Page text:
Allium sativum / Garlic (bulb)

Garlic has been extensively dealt with under its own heading, GARLIC.

Apium graveolens / Celery (seed)

Anti-carcinogenic (1); Anti-epileptic (2); Anti-fungal (3); Anti-hypertensive (3); Anti-inflammatory (4); Anti-oxidant (5); Anti-microbial (6); Anti-ulcer (7); Chemo-protective (8); Hepato-protective (9); Sedative (2)

Capsicum annuum / Red Pepper (fruit)

Analgesic (10); Anti-carcinogenic (11); Anti-inflammatory (12); Anti-microbial (6); Anti-mutagenic (11); Anti-tumorigenic (11); Digestive (13); Thermogenic (14)

Cuminum cyminum / Cumin (seed)

Anti-bacterial (15); Anti-carcinogenic (16); Anti-genotoxic (17); Anti-hyperglycemic (18); Anti-microbial (6); Anti-oxidant (19); Anti-spasmodic (20); Carminative (20); Digestive (13); Larvicidal (20)

Curcuma longum / Tumeric (root)

Anti-dyspeptic (21); Anti-fungal (22) Anti-inflammatory (23); Anti-oxidant (24); Anti-carcinogenic (25); Anti-hepatoxic (26); Anti-thrombotic (25); Anti-tumorgenic (27); Chelator (28); Chemo-preventive (29)

Ecklonia maxima / Kelp (foliage)

Kelp has been extensively dealt with under its own heading, KELP

Origanum vulgare / Oregano (foliage)

Anti-bacterial (30); Anti-carcinogenic (31); Anti-oxidant (32); Anti-spasmodic (33); Anti-viral (34); Carminative (20); Choleretic (35); Diaphoretic (29); Diuretic (35); Expectorant (33); Spasmolytic (36)

Rosmarinus officinalis / Rosemary (foliage)

Anti-oxidant (37); Anti-carcinogenic (38); Anti-fungal (39); Anti-inflammatory (40); Anti-mutagenic (41); Anti-tumorigenic (42); Anti-viral (43); Diuretic (44); Hepato-protective (41); Spasmolytic (45);

Thymus vulgaris / Thyme (foliage)

Anti-bacterial (46); Anti-fungal (20); Anti-mutagenic (47); Anti-oxidant (48); Anti-spasmodic (20); Anti-tussive (49); Carminative (20); Deodorant (50); Expectorant (49); Spasmolytic (51)


(to above selection of culinary fruits, vegetables, herbs and spices)

  1. Zheng G, et al, Chapter 18, Food Phytochemicals for Cancer Prevention I, ACS Symp Ser 546, 1994;

  2. Yu R, You S, Acta Pharm Sinica, 19(8), 1984;

  3. Chan H, But P, (eds), Pharmacology & Applications of Chinese Materia Medica, Vol 1, World Scientific, 1986;

  4. Atta A, Alkohafi A, J Ethnopharmacol, 60(2), 1998;

  5. Saito Y, et al, Chem Abstr, 87, 150314r, 1977;

  6. De M, et al, Phytother Res, 13(7), 1999;

  7. Cheyney G, et al, J Am Dietetic Assoc, 23 Sept 1950;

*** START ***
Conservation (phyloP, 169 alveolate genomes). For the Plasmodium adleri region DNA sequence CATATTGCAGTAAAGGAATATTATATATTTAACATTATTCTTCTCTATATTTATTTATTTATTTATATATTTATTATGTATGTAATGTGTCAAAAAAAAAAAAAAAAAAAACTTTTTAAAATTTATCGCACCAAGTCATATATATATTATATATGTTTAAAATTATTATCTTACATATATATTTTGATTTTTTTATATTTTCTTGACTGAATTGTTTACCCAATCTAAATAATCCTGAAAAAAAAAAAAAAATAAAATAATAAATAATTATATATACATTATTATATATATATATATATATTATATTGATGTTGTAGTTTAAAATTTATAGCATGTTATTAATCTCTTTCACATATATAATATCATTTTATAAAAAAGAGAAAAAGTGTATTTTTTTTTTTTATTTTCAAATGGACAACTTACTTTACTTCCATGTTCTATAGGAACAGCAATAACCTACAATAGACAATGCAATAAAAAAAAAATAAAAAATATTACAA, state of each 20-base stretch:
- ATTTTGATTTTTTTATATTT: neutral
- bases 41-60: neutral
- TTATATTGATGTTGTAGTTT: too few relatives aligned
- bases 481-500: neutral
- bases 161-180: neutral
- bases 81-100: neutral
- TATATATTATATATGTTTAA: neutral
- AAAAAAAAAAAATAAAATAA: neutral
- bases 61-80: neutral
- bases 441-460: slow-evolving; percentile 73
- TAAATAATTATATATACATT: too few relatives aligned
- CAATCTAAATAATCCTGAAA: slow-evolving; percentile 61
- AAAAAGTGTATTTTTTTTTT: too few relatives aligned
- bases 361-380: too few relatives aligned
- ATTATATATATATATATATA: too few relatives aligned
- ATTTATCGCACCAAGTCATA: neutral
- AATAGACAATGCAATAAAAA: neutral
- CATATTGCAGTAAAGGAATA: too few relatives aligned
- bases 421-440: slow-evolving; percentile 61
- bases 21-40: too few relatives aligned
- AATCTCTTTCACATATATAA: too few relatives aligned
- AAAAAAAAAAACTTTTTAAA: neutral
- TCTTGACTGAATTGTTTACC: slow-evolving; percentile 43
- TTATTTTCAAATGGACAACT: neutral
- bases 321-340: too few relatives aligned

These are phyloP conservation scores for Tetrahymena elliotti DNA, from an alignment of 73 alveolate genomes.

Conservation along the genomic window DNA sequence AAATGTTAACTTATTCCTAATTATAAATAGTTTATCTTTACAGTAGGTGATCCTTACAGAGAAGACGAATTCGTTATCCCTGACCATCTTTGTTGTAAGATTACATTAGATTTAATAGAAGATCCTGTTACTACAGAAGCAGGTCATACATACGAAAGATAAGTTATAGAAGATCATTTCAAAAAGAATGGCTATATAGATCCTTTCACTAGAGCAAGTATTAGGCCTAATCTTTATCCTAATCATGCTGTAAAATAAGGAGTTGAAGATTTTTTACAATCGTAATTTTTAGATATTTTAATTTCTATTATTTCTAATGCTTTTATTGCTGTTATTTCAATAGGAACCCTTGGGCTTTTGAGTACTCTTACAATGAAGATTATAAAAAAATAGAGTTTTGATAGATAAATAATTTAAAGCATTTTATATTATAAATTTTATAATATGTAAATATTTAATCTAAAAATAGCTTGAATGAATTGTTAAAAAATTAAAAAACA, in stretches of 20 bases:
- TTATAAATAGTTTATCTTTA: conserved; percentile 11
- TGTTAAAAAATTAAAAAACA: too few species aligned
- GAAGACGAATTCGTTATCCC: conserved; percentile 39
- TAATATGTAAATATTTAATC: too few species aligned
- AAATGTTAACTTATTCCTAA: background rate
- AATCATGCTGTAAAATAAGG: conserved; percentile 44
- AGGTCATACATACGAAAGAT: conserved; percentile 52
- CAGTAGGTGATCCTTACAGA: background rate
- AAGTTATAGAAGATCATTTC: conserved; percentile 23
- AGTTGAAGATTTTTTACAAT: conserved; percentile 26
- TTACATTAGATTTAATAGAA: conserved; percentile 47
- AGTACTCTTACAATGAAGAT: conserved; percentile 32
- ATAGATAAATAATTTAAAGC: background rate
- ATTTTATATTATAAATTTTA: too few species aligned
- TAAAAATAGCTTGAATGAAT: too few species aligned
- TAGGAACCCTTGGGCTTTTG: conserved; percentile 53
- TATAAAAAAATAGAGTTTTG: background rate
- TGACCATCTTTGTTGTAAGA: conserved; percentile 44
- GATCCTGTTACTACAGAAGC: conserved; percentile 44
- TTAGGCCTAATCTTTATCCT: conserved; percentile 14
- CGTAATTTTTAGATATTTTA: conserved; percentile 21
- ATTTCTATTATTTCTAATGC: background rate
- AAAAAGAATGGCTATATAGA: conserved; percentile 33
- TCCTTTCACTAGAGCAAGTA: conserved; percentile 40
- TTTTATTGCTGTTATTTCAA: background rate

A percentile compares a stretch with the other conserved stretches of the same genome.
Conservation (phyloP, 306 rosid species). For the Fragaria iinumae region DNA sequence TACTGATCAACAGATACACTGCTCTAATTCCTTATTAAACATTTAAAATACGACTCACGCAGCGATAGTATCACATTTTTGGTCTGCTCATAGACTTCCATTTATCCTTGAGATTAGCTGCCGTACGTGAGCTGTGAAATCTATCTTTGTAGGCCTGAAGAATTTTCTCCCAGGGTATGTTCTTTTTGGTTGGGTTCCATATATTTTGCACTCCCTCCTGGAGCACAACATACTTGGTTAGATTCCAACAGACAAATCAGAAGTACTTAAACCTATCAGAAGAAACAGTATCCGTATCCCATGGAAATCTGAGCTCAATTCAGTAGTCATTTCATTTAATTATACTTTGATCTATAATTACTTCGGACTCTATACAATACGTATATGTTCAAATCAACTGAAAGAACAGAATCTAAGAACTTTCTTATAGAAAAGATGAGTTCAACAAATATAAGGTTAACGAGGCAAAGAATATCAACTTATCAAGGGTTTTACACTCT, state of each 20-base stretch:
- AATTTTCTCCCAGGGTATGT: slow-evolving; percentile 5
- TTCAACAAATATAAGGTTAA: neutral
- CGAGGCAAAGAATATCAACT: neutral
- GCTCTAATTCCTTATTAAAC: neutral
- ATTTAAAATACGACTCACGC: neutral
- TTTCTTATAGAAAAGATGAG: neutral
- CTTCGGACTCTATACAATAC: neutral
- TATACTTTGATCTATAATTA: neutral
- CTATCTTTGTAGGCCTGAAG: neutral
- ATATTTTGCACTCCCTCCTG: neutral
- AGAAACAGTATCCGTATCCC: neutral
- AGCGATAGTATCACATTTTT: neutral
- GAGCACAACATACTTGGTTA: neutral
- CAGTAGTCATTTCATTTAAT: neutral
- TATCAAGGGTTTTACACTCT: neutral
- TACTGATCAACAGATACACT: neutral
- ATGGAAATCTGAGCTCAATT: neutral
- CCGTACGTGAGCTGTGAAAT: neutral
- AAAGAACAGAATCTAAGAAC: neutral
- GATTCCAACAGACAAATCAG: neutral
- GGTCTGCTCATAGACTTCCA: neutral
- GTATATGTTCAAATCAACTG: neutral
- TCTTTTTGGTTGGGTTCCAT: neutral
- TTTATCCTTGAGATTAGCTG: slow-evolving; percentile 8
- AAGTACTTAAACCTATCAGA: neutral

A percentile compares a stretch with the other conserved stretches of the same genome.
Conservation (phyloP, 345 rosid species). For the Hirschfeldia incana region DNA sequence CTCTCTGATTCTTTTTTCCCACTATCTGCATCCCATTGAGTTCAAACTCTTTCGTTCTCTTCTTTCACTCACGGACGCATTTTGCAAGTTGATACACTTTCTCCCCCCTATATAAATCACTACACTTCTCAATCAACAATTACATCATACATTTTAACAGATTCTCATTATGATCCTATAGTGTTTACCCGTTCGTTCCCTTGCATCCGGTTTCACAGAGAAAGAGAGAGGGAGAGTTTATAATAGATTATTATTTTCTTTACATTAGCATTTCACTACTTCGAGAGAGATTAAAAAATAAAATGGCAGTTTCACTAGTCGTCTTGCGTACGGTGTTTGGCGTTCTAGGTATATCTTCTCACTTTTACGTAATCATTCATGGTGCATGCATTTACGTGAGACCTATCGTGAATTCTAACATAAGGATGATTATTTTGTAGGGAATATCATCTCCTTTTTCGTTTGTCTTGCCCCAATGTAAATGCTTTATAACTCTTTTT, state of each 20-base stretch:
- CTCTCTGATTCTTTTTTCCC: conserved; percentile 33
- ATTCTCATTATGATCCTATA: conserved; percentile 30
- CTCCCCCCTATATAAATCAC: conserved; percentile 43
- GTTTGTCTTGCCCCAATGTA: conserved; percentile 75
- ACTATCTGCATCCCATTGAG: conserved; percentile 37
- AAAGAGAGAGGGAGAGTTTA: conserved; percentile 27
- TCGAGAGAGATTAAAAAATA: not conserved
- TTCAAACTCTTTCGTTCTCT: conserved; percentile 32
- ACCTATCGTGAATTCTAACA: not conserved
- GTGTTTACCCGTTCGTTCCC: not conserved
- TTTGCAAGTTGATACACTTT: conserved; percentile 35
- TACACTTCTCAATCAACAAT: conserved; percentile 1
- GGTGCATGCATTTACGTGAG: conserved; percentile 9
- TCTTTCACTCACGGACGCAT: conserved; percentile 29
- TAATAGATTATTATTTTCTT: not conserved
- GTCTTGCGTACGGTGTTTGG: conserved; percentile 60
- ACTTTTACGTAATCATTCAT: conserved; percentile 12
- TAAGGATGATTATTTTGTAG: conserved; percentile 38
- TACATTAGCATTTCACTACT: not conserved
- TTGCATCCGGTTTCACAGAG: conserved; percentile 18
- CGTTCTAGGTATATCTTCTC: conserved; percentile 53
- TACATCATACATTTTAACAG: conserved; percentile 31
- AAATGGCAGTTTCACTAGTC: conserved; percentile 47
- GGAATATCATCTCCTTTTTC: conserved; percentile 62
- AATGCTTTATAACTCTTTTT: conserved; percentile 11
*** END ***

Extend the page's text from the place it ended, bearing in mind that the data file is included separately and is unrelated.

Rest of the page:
8. Zeng G, et al, Nutr Cancer, 19(1), 1993;

  9. Singh A, Handa, S, J Ethnopharmacol, 49(3), 1995;

  10. (Fisher C, Chapter 9, Phenolic Compounds in Food and their Effects on Health I, ACS Symp Ser 506, 1992;

  11. (Surh Y, et al, Biofactors, 12(1-4), 2000;

  12. (Joe B, et al, Mol Cell Biochem, 169(1-2), 1997;

  13. (Platel K, Srinivasan K, Nahrung, 44(1), 2000;

  14. Yoshioka M, Br J Nutr, 80(6), 1989;

  15. Agnihotri S, Vaidya A, Indian J Exp Biol, 34(7), 1996;

  16. Aruna K, Sivaramakrishna V, Food Chem Toxicol, 30(11), 1992;

  17. Abraham S, et al, Mutat Res, 413(2), 1998;

  18. Roman-Ramos R, et al, J Ethnopharmacol, 48(1), 1995;

  19. Beddows C, et al, Int J Food Sci Nutr, 51(5), 2000;

  20. Leung A, Foster S, Encyclopedia of Common Natural Ingredients, John Wiley & Sons, 1996;

  21. Monograph, Curcumae longae rhizoma, Bundesanzeiger, no 233, 1985/1990;

  22. Ammon H, Wahl M, Planta Med, 57(1), 1991;

  23. Cipriani,B, et al, J Immunol, 167(6), 2001;

  24. Nakatani N, Biofactors, 13(1-4), 2000;

  25. Shah B, et al, Biochem Pharmacol, 58(7), 1999;

  26. Kiso Y, et al, Planta Medica 49, 185-187, 1983;

  27. Motterlini R, et al, Free Radic Biol Med, 28(8), 2000;

  28. Tonnesen H, Chapter 11, Phenolic Compounds in Food and Effects on Health I, ACS Symp Ser 506, 1992;

  29. Chuang S, et al, Carcinogenesis, 21(2), 2000;

  30. Dorman H, Deans S, J Appl Microbiol, 88(2), 2000;

  31. Hartwell J, Lloydia, 32, 247, 1969;

  32. Lagouri V, Boskou D, Int J Food Sci Nutr, 47(6), 1996;

  33. Monograph, Origani vulgaris herba, Bundesanzeiger, no 122, 1988;

  34. Hermann K, Lebens Unters Forsch 116, 224, 1962;

  35. List P, Horhammer L, Hagers Handbuch der Pharmazeutischen Praxis, Vols 2-5, Springer-Verlag, 1969-1976;

  36. Jiangsu Provl Inst Modern Med, Encyclopedia of Chinese Drugs, Shangha Sci & Tech Publications, 1977;

  37. Lamaison J, et al, Pharm Acta Helv, 66(7), 1991;

  38. Singletary K, Rokusek J, Plant Foods Hum Nutr, 50(1), 1997;

  39. Opdyke D, Food Cosmet Toxicol, 12 (Suppl), 977, 1974;

  40. Ho C-T, Chapter 1, Food Phytochemicals for Cancer Prevention II, ACS Symp Ser 547, 1994;

  41. Fahim F, et al, Int J Food Sci Nutr, 50(6), 1999;

  42. Ho C-T, et al, Biofactors, 13(1-4), 2000;

  43. Aruoma O, et al, Food Chem Toxicol, 34(5), 1996;

  44. Haloui M, et al, J Ethnopharmacol, 71(3), 2000;

  45. Monograph, Rosmarini folium, Bundesanzeiger, no 223, 1985/1990;

  46. Essawi T, Srour M, J Ethnopharmacol 70(3), 2000;

  47. Namiki M, Chapter 4, Food Phytochemicals for Cancer Prevention I, ACS Symp Ser 546, 1994;

  48. Haraguchi H, et al, Planta Med, 62(3), 1996;

  49. Omar M, Chapter 12, Phenolic Compounds in Food and Effects on Health I, ACS Symp Ser 506, 1992;

  50. Miura K, et al, Chem Oharm Bull, 37, 1816, 1989;

  51. Van Den Broucke C, Lemli J, Pharm Weekbl [Sci], 5(1), 1983.